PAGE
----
“The man had first heard ‘Magnolia’ as a twenty-two-year-old. After taking a spur-of-the-moment van ride to New Orleans, with friendly Cajuns he had just met that night, he found himself reclining, eyes closed, on a lounge chair in the backyard of a small house in that mysterious city. And there he met “Magnolia.” The song immediately became, and remained for the rest of his life, the exemplar of tender love songs. Cale whispered the song to the absent lady. Wistfulness, so powerful that it broke the listener’s heart, emerged from its every line. ‘Whippoorwill’s singing / Soft summer breeze / Makes me think of my baby / I left down in New Orleans.’ With the song’s first line, the artist captured his audience in the evocative imagery of the Big Easy. One heard the song of the whippoorwill (whose name imitated its call) and felt the humid caress of the gentle summer wind. And one felt the man’s deep sadness as he contemplates his true love, whom he left down in New Orleans. The name “Magnolia” evoked the fragile beauty and intoxicating perfume of the girl. So sweet is she that her absence drives him mad. He yearns to rejoin her, for she is the best he ever had, truly, the best he ever had. Cale describes how she whispers good morning, so softly in his ear, and promises that he’s coming home to her soon.”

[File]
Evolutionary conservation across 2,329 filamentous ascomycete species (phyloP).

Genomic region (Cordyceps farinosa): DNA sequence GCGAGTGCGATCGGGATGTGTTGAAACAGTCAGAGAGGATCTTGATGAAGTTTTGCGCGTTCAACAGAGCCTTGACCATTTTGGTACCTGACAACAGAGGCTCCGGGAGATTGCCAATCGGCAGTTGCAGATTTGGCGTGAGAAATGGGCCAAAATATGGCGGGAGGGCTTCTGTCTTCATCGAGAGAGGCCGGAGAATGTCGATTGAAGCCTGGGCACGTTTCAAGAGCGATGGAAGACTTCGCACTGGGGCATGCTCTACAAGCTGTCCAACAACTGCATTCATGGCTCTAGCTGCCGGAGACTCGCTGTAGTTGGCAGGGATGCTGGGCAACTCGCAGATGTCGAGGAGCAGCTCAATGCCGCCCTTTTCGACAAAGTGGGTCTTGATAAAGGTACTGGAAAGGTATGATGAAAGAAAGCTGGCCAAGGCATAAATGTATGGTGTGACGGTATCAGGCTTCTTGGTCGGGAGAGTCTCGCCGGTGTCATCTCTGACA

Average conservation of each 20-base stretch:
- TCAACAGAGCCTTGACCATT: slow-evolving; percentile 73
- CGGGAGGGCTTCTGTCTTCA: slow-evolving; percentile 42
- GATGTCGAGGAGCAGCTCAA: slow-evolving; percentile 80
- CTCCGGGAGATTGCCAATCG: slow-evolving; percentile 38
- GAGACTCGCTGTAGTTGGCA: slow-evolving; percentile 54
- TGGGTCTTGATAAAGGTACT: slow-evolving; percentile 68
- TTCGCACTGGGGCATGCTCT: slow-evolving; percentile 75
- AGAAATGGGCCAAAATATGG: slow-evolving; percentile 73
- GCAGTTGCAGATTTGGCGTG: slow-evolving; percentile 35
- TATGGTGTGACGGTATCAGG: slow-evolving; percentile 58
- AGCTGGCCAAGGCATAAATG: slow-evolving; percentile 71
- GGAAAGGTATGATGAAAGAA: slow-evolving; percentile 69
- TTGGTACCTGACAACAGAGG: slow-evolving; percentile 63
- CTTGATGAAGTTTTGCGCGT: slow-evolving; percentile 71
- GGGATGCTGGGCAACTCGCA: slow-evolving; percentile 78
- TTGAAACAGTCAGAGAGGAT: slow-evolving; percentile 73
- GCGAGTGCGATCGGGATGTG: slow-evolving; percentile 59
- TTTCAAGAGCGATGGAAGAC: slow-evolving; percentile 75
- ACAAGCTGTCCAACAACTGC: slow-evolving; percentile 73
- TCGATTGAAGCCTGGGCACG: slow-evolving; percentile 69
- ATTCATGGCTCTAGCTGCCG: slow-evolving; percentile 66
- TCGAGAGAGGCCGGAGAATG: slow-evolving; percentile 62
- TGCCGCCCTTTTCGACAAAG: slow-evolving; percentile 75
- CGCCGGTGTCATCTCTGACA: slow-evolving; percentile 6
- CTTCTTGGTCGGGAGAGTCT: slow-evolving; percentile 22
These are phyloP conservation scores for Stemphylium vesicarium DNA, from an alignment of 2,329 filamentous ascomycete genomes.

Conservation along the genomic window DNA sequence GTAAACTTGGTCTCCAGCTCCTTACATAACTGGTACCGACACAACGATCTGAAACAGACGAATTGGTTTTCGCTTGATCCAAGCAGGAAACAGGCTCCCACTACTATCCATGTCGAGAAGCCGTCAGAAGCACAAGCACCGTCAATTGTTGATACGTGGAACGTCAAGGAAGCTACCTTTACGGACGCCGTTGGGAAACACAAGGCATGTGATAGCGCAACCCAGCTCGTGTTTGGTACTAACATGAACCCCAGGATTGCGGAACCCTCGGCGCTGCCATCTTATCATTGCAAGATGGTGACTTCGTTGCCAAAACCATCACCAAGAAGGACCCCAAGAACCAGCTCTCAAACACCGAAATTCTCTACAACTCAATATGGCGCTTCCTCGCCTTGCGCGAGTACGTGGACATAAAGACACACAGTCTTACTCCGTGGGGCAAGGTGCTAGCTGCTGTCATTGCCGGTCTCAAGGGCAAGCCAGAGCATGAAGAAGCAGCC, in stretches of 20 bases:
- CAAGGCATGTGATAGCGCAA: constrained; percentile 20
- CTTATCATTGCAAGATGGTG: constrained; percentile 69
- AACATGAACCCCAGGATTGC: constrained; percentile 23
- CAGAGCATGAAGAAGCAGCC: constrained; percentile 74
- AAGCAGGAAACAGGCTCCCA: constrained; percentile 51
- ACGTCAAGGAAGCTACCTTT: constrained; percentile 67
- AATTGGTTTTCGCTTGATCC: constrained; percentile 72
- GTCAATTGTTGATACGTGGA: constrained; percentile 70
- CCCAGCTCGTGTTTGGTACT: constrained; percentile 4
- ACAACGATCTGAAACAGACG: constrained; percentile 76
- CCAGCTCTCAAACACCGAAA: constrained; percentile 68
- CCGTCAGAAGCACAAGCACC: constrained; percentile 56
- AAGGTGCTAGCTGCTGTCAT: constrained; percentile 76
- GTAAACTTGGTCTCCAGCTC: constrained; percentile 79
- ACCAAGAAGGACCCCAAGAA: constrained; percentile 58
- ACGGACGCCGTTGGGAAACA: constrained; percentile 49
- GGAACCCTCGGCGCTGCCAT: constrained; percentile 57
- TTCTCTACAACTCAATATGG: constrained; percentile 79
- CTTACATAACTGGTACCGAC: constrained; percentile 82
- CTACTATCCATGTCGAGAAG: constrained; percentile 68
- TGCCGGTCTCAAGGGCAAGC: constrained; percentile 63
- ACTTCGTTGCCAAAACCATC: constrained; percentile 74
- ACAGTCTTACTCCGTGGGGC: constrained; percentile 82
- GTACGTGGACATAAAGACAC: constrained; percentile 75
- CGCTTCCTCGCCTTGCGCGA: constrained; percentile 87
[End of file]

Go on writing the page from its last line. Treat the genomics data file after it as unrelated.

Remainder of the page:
Richard Maddox

Richard Dietrich Maddox's writing focuses on the search for permanent happiness, the goal of finding paradise on earth, the attainment of human Enlightenment. His work, though fiction, attempts to convey the profound spiritual Truth passed on to humanity by Enlightened Masters. Maddox approaches spiritual wisdom from a Western level of experience, presenting characters to whom readers can easily relate, offering situations in which readers might well have found themselves. His work offers, in a style which those living in the West will find understandable, the possibility of blissful existence.

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